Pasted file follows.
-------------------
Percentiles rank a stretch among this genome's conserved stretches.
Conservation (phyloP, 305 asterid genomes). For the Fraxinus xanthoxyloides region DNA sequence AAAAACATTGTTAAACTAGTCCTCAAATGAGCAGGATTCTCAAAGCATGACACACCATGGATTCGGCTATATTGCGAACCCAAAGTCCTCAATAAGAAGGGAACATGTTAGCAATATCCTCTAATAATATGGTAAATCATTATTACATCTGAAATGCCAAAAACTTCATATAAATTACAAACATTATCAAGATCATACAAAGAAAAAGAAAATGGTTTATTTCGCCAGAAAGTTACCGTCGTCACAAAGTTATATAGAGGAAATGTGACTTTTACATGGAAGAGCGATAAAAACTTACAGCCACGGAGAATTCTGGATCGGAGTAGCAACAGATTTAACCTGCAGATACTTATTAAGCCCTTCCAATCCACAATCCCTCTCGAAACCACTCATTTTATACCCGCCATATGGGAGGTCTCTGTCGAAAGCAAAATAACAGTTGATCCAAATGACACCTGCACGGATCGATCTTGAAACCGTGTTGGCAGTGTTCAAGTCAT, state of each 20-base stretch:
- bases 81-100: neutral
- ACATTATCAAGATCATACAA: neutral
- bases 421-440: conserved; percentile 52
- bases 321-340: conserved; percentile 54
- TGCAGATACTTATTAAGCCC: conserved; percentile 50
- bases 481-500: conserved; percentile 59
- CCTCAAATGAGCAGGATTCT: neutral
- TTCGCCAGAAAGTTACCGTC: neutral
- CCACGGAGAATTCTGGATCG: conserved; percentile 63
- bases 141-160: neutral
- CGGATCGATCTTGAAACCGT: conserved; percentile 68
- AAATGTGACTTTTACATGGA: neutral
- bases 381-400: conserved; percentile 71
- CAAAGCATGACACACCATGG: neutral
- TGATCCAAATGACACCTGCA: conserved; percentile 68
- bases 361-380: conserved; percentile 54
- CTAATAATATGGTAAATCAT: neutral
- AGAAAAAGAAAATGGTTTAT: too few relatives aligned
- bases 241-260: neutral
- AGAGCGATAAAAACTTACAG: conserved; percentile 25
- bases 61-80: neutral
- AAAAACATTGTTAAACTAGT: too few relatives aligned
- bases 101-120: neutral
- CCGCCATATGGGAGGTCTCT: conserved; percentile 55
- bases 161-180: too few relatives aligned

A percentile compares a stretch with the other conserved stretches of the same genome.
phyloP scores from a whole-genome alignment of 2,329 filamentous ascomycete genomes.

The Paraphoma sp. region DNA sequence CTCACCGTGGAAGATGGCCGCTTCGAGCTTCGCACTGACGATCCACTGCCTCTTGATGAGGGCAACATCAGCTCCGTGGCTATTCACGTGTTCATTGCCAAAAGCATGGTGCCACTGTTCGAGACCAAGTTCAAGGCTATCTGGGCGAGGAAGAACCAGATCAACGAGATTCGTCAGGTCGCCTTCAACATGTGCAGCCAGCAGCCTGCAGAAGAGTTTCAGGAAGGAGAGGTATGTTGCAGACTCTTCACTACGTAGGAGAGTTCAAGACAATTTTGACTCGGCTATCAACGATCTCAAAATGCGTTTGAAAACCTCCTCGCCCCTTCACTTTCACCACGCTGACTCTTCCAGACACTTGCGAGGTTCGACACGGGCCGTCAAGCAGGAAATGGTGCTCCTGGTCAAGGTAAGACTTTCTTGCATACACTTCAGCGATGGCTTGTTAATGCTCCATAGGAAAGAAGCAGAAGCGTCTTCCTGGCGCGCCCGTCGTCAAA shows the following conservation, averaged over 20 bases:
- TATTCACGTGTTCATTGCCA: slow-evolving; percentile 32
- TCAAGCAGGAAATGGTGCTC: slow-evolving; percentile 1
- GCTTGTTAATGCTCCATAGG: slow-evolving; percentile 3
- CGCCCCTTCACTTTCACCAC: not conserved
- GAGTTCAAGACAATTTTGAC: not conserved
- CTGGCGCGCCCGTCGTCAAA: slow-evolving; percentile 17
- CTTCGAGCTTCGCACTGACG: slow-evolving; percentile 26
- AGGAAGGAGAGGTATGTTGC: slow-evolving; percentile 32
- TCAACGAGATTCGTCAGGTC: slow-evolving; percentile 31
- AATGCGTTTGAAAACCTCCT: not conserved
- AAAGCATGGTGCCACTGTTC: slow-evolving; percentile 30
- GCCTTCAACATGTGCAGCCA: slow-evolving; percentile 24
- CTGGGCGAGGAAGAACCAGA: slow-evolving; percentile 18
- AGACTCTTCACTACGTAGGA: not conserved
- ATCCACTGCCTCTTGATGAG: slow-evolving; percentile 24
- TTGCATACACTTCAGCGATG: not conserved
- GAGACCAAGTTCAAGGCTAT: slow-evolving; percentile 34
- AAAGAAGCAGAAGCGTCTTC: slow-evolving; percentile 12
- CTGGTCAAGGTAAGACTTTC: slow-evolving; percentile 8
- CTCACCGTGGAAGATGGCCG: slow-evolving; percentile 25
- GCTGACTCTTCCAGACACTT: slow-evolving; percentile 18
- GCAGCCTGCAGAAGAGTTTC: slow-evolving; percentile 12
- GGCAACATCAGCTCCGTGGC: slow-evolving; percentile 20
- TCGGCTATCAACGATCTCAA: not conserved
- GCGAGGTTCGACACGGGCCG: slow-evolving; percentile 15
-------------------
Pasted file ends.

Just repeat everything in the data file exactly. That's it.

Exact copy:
Percentiles rank a stretch among this genome's conserved stretches.
Conservation (phyloP, 305 asterid genomes). For the Fraxinus xanthoxyloides region DNA sequence AAAAACATTGTTAAACTAGTCCTCAAATGAGCAGGATTCTCAAAGCATGACACACCATGGATTCGGCTATATTGCGAACCCAAAGTCCTCAATAAGAAGGGAACATGTTAGCAATATCCTCTAATAATATGGTAAATCATTATTACATCTGAAATGCCAAAAACTTCATATAAATTACAAACATTATCAAGATCATACAAAGAAAAAGAAAATGGTTTATTTCGCCAGAAAGTTACCGTCGTCACAAAGTTATATAGAGGAAATGTGACTTTTACATGGAAGAGCGATAAAAACTTACAGCCACGGAGAATTCTGGATCGGAGTAGCAACAGATTTAACCTGCAGATACTTATTAAGCCCTTCCAATCCACAATCCCTCTCGAAACCACTCATTTTATACCCGCCATATGGGAGGTCTCTGTCGAAAGCAAAATAACAGTTGATCCAAATGACACCTGCACGGATCGATCTTGAAACCGTGTTGGCAGTGTTCAAGTCAT, state of each 20-base stretch:
- bases 81-100: neutral
- ACATTATCAAGATCATACAA: neutral
- bases 421-440: conserved; percentile 52
- bases 321-340: conserved; percentile 54
- TGCAGATACTTATTAAGCCC: conserved; percentile 50
- bases 481-500: conserved; percentile 59
- CCTCAAATGAGCAGGATTCT: neutral
- TTCGCCAGAAAGTTACCGTC: neutral
- CCACGGAGAATTCTGGATCG: conserved; percentile 63
- bases 141-160: neutral
- CGGATCGATCTTGAAACCGT: conserved; percentile 68
- AAATGTGACTTTTACATGGA: neutral
- bases 381-400: conserved; percentile 71
- CAAAGCATGACACACCATGG: neutral
- TGATCCAAATGACACCTGCA: conserved; percentile 68
- bases 361-380: conserved; percentile 54
- CTAATAATATGGTAAATCAT: neutral
- AGAAAAAGAAAATGGTTTAT: too few relatives aligned
- bases 241-260: neutral
- AGAGCGATAAAAACTTACAG: conserved; percentile 25
- bases 61-80: neutral
- AAAAACATTGTTAAACTAGT: too few relatives aligned
- bases 101-120: neutral
- CCGCCATATGGGAGGTCTCT: conserved; percentile 55
- bases 161-180: too few relatives aligned

A percentile compares a stretch with the other conserved stretches of the same genome.
phyloP scores from a whole-genome alignment of 2,329 filamentous ascomycete genomes.

The Paraphoma sp. region DNA sequence CTCACCGTGGAAGATGGCCGCTTCGAGCTTCGCACTGACGATCCACTGCCTCTTGATGAGGGCAACATCAGCTCCGTGGCTATTCACGTGTTCATTGCCAAAAGCATGGTGCCACTGTTCGAGACCAAGTTCAAGGCTATCTGGGCGAGGAAGAACCAGATCAACGAGATTCGTCAGGTCGCCTTCAACATGTGCAGCCAGCAGCCTGCAGAAGAGTTTCAGGAAGGAGAGGTATGTTGCAGACTCTTCACTACGTAGGAGAGTTCAAGACAATTTTGACTCGGCTATCAACGATCTCAAAATGCGTTTGAAAACCTCCTCGCCCCTTCACTTTCACCACGCTGACTCTTCCAGACACTTGCGAGGTTCGACACGGGCCGTCAAGCAGGAAATGGTGCTCCTGGTCAAGGTAAGACTTTCTTGCATACACTTCAGCGATGGCTTGTTAATGCTCCATAGGAAAGAAGCAGAAGCGTCTTCCTGGCGCGCCCGTCGTCAAA shows the following conservation, averaged over 20 bases:
- TATTCACGTGTTCATTGCCA: slow-evolving; percentile 32
- TCAAGCAGGAAATGGTGCTC: slow-evolving; percentile 1
- GCTTGTTAATGCTCCATAGG: slow-evolving; percentile 3
- CGCCCCTTCACTTTCACCAC: not conserved
- GAGTTCAAGACAATTTTGAC: not conserved
- CTGGCGCGCCCGTCGTCAAA: slow-evolving; percentile 17
- CTTCGAGCTTCGCACTGACG: slow-evolving; percentile 26
- AGGAAGGAGAGGTATGTTGC: slow-evolving; percentile 32
- TCAACGAGATTCGTCAGGTC: slow-evolving; percentile 31
- AATGCGTTTGAAAACCTCCT: not conserved
- AAAGCATGGTGCCACTGTTC: slow-evolving; percentile 30
- GCCTTCAACATGTGCAGCCA: slow-evolving; percentile 24
- CTGGGCGAGGAAGAACCAGA: slow-evolving; percentile 18
- AGACTCTTCACTACGTAGGA: not conserved
- ATCCACTGCCTCTTGATGAG: slow-evolving; percentile 24
- TTGCATACACTTCAGCGATG: not conserved
- GAGACCAAGTTCAAGGCTAT: slow-evolving; percentile 34
- AAAGAAGCAGAAGCGTCTTC: slow-evolving; percentile 12
- CTGGTCAAGGTAAGACTTTC: slow-evolving; percentile 8
- CTCACCGTGGAAGATGGCCG: slow-evolving; percentile 25
- GCTGACTCTTCCAGACACTT: slow-evolving; percentile 18
- GCAGCCTGCAGAAGAGTTTC: slow-evolving; percentile 12
- GGCAACATCAGCTCCGTGGC: slow-evolving; percentile 20
- TCGGCTATCAACGATCTCAA: not conserved
- GCGAGGTTCGACACGGGCCG: slow-evolving; percentile 15